So, why don’t we just take the news at face value?
Is France doing as poorly as everyone says?
Coming on the heels of last week’s dispiriting PMI data, the results of the latest INSEE survey are reassuring. Not only do the results debunk the scenario of a slide back into recession that some were quick to assert after the PMI release, but a detailed analysis even shows that there is reason for hope.
Although there are still legitimate concerns about the future of the euro area, the recession is definitely over. Like all such episodes, this one comes with a number of pleasant surprises. Here are the three main ones:
• The first and most significant surprise from the investor standpoint is a recovery in Europe’s auto industry, along with improved stock performance for the firms involved.
• The second—and much more surprising—surprise is that the indicators we track on the French economy show a brighter outlook for industrial investment in France
• The third, and possibly most important surprise—given the risks that Spain’s sluggish economy pose for Europe as a whole—is that spending by Spanish consumers is clearly trending upward.
While none of these surprises taken alone has enough weight at this point to convince us to make any major changes to our growth forecasts, they each help restore a modicum of confidence—perhaps even with unexpected repercussions.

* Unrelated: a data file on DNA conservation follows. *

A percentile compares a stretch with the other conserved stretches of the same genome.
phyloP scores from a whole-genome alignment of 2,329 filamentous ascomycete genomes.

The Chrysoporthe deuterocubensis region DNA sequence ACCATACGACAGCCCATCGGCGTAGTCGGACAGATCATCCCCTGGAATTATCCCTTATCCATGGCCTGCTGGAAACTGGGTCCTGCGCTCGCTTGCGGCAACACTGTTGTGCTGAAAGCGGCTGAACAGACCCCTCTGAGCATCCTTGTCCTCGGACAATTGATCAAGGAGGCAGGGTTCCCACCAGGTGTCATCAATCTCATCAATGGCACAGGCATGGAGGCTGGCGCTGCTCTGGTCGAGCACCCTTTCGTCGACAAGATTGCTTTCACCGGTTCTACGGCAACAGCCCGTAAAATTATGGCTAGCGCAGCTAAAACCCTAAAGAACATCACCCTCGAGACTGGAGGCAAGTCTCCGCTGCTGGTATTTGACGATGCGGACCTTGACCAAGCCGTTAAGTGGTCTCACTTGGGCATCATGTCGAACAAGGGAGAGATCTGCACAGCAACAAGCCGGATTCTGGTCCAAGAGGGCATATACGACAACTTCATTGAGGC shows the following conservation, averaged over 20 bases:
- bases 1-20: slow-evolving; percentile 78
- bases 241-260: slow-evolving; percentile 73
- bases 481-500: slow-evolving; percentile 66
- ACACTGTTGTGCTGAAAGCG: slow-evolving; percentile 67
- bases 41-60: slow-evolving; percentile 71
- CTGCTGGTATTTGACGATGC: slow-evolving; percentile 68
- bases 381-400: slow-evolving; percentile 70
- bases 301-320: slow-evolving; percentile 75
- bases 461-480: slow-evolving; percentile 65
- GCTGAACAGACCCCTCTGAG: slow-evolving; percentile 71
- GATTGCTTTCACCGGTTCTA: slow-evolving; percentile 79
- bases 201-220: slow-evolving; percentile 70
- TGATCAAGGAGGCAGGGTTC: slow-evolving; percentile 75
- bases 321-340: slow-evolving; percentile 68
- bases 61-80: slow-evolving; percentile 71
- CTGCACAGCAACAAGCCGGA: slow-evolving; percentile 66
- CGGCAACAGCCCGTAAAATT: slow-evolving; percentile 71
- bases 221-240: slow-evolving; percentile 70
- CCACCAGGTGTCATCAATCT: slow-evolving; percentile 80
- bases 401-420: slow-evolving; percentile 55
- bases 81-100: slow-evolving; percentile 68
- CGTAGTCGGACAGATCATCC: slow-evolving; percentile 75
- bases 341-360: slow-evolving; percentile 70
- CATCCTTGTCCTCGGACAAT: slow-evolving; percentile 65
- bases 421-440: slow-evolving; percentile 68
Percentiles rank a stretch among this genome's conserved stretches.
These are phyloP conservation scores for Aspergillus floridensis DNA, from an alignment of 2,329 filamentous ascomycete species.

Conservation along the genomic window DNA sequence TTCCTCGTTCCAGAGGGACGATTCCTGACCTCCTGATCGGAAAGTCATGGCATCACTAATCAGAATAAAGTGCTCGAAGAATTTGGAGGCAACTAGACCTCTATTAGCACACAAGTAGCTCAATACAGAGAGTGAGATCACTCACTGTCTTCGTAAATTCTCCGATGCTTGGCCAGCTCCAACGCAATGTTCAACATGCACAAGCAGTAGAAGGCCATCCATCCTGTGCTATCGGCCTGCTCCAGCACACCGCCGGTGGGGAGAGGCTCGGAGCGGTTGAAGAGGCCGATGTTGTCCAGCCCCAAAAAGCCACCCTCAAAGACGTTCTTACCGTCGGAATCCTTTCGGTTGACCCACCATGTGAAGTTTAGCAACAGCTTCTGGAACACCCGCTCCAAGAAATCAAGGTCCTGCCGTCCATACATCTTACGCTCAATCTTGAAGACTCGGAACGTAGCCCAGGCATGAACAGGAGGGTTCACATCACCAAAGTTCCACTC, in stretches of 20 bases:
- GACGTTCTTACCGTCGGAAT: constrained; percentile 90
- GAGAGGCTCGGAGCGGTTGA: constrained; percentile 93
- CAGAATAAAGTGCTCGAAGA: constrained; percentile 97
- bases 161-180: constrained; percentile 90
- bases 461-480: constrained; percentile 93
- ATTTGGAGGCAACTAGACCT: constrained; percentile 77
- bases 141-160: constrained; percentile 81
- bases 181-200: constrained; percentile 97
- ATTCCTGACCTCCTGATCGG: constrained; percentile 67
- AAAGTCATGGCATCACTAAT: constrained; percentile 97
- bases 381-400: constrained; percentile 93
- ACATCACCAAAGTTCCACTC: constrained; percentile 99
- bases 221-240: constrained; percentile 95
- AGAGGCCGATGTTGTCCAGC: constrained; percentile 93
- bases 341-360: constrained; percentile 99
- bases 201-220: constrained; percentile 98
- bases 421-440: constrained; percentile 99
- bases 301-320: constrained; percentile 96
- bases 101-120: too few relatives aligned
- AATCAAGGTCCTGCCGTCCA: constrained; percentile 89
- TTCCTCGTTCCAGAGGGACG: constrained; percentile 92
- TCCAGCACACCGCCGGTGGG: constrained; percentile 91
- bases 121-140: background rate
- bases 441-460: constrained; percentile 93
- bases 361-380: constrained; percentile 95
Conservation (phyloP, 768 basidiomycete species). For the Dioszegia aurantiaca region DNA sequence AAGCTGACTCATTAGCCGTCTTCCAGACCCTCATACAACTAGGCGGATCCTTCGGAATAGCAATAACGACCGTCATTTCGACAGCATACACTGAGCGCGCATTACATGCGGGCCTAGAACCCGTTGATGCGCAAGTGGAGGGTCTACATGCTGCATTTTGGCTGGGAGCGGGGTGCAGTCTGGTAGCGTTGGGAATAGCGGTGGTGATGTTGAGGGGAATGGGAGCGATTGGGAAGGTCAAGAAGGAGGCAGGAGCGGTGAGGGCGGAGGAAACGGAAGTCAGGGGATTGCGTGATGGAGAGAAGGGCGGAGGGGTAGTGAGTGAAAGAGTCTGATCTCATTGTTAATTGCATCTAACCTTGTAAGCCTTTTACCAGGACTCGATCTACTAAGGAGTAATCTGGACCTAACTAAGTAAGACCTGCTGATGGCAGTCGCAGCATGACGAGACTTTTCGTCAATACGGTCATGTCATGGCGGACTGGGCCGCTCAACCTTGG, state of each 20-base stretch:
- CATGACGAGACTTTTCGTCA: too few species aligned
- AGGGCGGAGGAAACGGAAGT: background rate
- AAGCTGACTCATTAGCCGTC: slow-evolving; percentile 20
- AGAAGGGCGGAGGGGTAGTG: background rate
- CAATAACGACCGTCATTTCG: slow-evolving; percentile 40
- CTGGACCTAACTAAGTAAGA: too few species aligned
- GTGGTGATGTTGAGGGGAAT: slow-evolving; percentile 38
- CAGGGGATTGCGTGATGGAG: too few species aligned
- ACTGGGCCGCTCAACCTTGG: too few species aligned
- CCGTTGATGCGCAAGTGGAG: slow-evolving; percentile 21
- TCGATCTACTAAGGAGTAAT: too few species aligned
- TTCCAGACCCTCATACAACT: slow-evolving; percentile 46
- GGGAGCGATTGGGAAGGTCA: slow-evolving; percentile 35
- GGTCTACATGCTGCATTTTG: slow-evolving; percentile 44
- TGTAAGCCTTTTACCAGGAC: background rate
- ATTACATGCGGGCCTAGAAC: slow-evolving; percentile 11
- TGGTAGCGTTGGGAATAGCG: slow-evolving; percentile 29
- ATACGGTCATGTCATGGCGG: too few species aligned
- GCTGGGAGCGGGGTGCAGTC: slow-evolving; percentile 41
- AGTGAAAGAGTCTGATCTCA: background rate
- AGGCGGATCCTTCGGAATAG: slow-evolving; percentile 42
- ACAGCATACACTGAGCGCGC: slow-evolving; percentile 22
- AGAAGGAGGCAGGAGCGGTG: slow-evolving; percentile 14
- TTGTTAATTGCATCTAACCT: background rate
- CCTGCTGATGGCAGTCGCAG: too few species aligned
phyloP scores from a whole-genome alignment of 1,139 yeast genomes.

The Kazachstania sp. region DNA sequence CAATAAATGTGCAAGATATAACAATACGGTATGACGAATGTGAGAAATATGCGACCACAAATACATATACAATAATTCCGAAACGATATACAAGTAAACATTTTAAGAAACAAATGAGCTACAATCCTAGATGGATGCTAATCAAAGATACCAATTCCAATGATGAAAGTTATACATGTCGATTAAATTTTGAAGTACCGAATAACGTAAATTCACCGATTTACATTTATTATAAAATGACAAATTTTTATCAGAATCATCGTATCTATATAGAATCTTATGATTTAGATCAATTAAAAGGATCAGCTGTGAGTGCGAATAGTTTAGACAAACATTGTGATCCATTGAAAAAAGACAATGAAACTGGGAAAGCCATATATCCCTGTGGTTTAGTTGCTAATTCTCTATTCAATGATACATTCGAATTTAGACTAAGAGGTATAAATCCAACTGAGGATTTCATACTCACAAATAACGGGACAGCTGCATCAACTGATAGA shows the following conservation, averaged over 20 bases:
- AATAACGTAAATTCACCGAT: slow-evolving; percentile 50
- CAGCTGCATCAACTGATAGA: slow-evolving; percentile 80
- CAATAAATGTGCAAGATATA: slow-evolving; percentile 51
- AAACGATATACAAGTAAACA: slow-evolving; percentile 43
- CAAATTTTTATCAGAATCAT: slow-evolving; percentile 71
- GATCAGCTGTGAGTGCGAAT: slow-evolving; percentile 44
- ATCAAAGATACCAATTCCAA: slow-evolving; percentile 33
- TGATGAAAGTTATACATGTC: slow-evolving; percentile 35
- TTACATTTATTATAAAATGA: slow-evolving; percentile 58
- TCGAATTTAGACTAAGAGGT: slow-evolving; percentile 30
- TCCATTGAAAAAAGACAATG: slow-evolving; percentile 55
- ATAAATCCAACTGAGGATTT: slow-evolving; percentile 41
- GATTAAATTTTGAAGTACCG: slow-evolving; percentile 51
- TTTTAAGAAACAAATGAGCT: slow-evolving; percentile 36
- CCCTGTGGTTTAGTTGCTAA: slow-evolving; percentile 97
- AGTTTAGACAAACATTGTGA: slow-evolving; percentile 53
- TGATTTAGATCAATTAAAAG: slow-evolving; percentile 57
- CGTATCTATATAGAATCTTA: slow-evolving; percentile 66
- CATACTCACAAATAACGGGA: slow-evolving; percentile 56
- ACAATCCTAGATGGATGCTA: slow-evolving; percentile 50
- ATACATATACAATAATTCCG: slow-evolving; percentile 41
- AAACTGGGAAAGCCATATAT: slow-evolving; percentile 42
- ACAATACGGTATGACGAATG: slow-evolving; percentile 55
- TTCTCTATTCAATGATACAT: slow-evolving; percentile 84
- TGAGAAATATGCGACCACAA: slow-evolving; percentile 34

Like all crises, the present one provides a fertile breeding ground for dogmatic, cookie-cutter statements and clichés that don’t always square with reality. So perhaps the best way to avoid making disastrous decisions on the momentous issues of today is to take a good, hard look at our past. This view was what prompted us to publish the following series of charts, which sum up twenty years of comparative economic history in France and Germany.
Growth, consumption, employment, real estate, debt, demographics, and foreign trade are the themes we have covered here, in the hope of offering the reader greater insight into the forces at work in the euro area’s two leading economies.
The French economy is undeniably in a bad way. But trying to overcome its shortcomings with the kind of shock therapy inflicted on Southern Europe would be the most dangerous response, both for France and the entire euro area. An alternative approach is therefore required—one that will necessarily involve leveraging more effectively the factors that set the French economy apart. This, then, is the value of taking a closer look at France’s key strengths.
France is in a bad way, with a very real risk of lapsing into critical condition
You can’t cure debt with austerity
Competitive deflation—a non-option
France, Germany: two economies, two models
In pursuit of an alternative path
Just what are France’s key strengths?
The benefits of favorable demographics for demand, investment, available capital and personal wealth
France’s underrated productivity
French companies’ international footprint and standing
Geographic location, tourism, and agriculture
Leveraging the French economy’s strengths more effectively to tackle the crisis